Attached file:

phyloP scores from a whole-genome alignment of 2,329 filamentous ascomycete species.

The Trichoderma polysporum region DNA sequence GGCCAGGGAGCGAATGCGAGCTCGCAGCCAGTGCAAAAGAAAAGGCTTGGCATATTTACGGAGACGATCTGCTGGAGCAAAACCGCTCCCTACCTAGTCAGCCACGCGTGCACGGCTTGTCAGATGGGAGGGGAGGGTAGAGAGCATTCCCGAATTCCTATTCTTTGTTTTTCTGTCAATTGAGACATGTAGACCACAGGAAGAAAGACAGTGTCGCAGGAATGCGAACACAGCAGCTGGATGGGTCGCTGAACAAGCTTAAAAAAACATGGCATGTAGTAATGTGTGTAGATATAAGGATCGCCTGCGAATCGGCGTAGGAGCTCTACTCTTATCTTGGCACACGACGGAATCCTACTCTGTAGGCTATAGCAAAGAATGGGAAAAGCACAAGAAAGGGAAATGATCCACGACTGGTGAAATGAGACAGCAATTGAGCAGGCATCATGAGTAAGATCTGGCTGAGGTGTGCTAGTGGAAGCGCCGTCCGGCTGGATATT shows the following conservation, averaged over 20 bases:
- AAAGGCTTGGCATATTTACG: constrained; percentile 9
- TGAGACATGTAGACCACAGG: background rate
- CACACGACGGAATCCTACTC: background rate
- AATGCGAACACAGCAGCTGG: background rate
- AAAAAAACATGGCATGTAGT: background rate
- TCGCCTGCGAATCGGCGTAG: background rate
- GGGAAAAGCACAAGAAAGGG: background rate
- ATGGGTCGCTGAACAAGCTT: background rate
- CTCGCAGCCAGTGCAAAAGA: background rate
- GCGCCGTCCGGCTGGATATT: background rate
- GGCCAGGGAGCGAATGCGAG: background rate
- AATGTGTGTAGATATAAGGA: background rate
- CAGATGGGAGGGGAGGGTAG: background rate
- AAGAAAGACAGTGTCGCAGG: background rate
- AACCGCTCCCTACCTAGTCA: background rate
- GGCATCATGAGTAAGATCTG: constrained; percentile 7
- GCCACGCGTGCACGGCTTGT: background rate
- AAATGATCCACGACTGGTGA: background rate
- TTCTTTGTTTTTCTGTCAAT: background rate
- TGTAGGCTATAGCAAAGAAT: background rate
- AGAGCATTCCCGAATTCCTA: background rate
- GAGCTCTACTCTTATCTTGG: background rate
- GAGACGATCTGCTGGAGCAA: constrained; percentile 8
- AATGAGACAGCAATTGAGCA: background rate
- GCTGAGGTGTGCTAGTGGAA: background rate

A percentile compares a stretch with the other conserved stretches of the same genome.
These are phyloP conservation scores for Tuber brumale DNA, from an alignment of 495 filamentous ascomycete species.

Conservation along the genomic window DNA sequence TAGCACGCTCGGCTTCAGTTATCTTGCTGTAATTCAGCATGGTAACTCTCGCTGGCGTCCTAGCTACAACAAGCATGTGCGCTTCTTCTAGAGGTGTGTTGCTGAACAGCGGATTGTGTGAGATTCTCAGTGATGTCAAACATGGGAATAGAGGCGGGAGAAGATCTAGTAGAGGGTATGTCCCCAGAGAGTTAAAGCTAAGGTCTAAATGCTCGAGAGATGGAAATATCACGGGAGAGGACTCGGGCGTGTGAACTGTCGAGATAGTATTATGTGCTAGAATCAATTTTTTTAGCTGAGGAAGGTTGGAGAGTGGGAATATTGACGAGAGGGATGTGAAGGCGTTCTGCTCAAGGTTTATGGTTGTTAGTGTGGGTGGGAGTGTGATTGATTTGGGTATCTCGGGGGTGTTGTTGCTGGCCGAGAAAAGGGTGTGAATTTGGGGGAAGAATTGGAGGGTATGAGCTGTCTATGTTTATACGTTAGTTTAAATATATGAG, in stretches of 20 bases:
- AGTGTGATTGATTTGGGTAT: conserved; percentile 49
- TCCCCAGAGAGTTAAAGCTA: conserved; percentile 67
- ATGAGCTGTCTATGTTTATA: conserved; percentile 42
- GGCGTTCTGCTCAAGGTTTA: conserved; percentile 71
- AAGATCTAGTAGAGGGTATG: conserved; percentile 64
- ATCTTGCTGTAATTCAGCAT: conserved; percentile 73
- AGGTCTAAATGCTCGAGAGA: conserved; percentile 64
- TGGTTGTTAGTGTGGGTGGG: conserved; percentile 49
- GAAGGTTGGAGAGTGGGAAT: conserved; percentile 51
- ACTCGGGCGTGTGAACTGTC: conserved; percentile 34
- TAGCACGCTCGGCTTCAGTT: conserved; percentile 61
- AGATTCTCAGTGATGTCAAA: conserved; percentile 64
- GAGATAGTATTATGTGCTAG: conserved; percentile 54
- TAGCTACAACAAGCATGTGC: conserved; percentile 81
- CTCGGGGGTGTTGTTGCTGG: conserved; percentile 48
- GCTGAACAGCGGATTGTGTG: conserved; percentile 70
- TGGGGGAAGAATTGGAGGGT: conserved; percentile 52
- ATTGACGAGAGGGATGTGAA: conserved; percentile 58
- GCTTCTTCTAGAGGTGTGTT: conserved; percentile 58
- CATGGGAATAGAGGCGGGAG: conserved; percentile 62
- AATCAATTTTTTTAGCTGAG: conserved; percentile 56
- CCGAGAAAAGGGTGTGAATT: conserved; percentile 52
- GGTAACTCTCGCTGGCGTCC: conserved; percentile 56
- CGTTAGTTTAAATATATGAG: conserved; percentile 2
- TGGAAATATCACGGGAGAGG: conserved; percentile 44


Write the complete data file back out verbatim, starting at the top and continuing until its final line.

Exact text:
phyloP scores from a whole-genome alignment of 2,329 filamentous ascomycete species.

The Trichoderma polysporum region DNA sequence GGCCAGGGAGCGAATGCGAGCTCGCAGCCAGTGCAAAAGAAAAGGCTTGGCATATTTACGGAGACGATCTGCTGGAGCAAAACCGCTCCCTACCTAGTCAGCCACGCGTGCACGGCTTGTCAGATGGGAGGGGAGGGTAGAGAGCATTCCCGAATTCCTATTCTTTGTTTTTCTGTCAATTGAGACATGTAGACCACAGGAAGAAAGACAGTGTCGCAGGAATGCGAACACAGCAGCTGGATGGGTCGCTGAACAAGCTTAAAAAAACATGGCATGTAGTAATGTGTGTAGATATAAGGATCGCCTGCGAATCGGCGTAGGAGCTCTACTCTTATCTTGGCACACGACGGAATCCTACTCTGTAGGCTATAGCAAAGAATGGGAAAAGCACAAGAAAGGGAAATGATCCACGACTGGTGAAATGAGACAGCAATTGAGCAGGCATCATGAGTAAGATCTGGCTGAGGTGTGCTAGTGGAAGCGCCGTCCGGCTGGATATT shows the following conservation, averaged over 20 bases:
- AAAGGCTTGGCATATTTACG: constrained; percentile 9
- TGAGACATGTAGACCACAGG: background rate
- CACACGACGGAATCCTACTC: background rate
- AATGCGAACACAGCAGCTGG: background rate
- AAAAAAACATGGCATGTAGT: background rate
- TCGCCTGCGAATCGGCGTAG: background rate
- GGGAAAAGCACAAGAAAGGG: background rate
- ATGGGTCGCTGAACAAGCTT: background rate
- CTCGCAGCCAGTGCAAAAGA: background rate
- GCGCCGTCCGGCTGGATATT: background rate
- GGCCAGGGAGCGAATGCGAG: background rate
- AATGTGTGTAGATATAAGGA: background rate
- CAGATGGGAGGGGAGGGTAG: background rate
- AAGAAAGACAGTGTCGCAGG: background rate
- AACCGCTCCCTACCTAGTCA: background rate
- GGCATCATGAGTAAGATCTG: constrained; percentile 7
- GCCACGCGTGCACGGCTTGT: background rate
- AAATGATCCACGACTGGTGA: background rate
- TTCTTTGTTTTTCTGTCAAT: background rate
- TGTAGGCTATAGCAAAGAAT: background rate
- AGAGCATTCCCGAATTCCTA: background rate
- GAGCTCTACTCTTATCTTGG: background rate
- GAGACGATCTGCTGGAGCAA: constrained; percentile 8
- AATGAGACAGCAATTGAGCA: background rate
- GCTGAGGTGTGCTAGTGGAA: background rate

A percentile compares a stretch with the other conserved stretches of the same genome.
These are phyloP conservation scores for Tuber brumale DNA, from an alignment of 495 filamentous ascomycete species.

Conservation along the genomic window DNA sequence TAGCACGCTCGGCTTCAGTTATCTTGCTGTAATTCAGCATGGTAACTCTCGCTGGCGTCCTAGCTACAACAAGCATGTGCGCTTCTTCTAGAGGTGTGTTGCTGAACAGCGGATTGTGTGAGATTCTCAGTGATGTCAAACATGGGAATAGAGGCGGGAGAAGATCTAGTAGAGGGTATGTCCCCAGAGAGTTAAAGCTAAGGTCTAAATGCTCGAGAGATGGAAATATCACGGGAGAGGACTCGGGCGTGTGAACTGTCGAGATAGTATTATGTGCTAGAATCAATTTTTTTAGCTGAGGAAGGTTGGAGAGTGGGAATATTGACGAGAGGGATGTGAAGGCGTTCTGCTCAAGGTTTATGGTTGTTAGTGTGGGTGGGAGTGTGATTGATTTGGGTATCTCGGGGGTGTTGTTGCTGGCCGAGAAAAGGGTGTGAATTTGGGGGAAGAATTGGAGGGTATGAGCTGTCTATGTTTATACGTTAGTTTAAATATATGAG, in stretches of 20 bases:
- AGTGTGATTGATTTGGGTAT: conserved; percentile 49
- TCCCCAGAGAGTTAAAGCTA: conserved; percentile 67
- ATGAGCTGTCTATGTTTATA: conserved; percentile 42
- GGCGTTCTGCTCAAGGTTTA: conserved; percentile 71
- AAGATCTAGTAGAGGGTATG: conserved; percentile 64
- ATCTTGCTGTAATTCAGCAT: conserved; percentile 73
- AGGTCTAAATGCTCGAGAGA: conserved; percentile 64
- TGGTTGTTAGTGTGGGTGGG: conserved; percentile 49
- GAAGGTTGGAGAGTGGGAAT: conserved; percentile 51
- ACTCGGGCGTGTGAACTGTC: conserved; percentile 34
- TAGCACGCTCGGCTTCAGTT: conserved; percentile 61
- AGATTCTCAGTGATGTCAAA: conserved; percentile 64
- GAGATAGTATTATGTGCTAG: conserved; percentile 54
- TAGCTACAACAAGCATGTGC: conserved; percentile 81
- CTCGGGGGTGTTGTTGCTGG: conserved; percentile 48
- GCTGAACAGCGGATTGTGTG: conserved; percentile 70
- TGGGGGAAGAATTGGAGGGT: conserved; percentile 52
- ATTGACGAGAGGGATGTGAA: conserved; percentile 58
- GCTTCTTCTAGAGGTGTGTT: conserved; percentile 58
- CATGGGAATAGAGGCGGGAG: conserved; percentile 62
- AATCAATTTTTTTAGCTGAG: conserved; percentile 56
- CCGAGAAAAGGGTGTGAATT: conserved; percentile 52
- GGTAACTCTCGCTGGCGTCC: conserved; percentile 56
- CGTTAGTTTAAATATATGAG: conserved; percentile 2
- TGGAAATATCACGGGAGAGG: conserved; percentile 44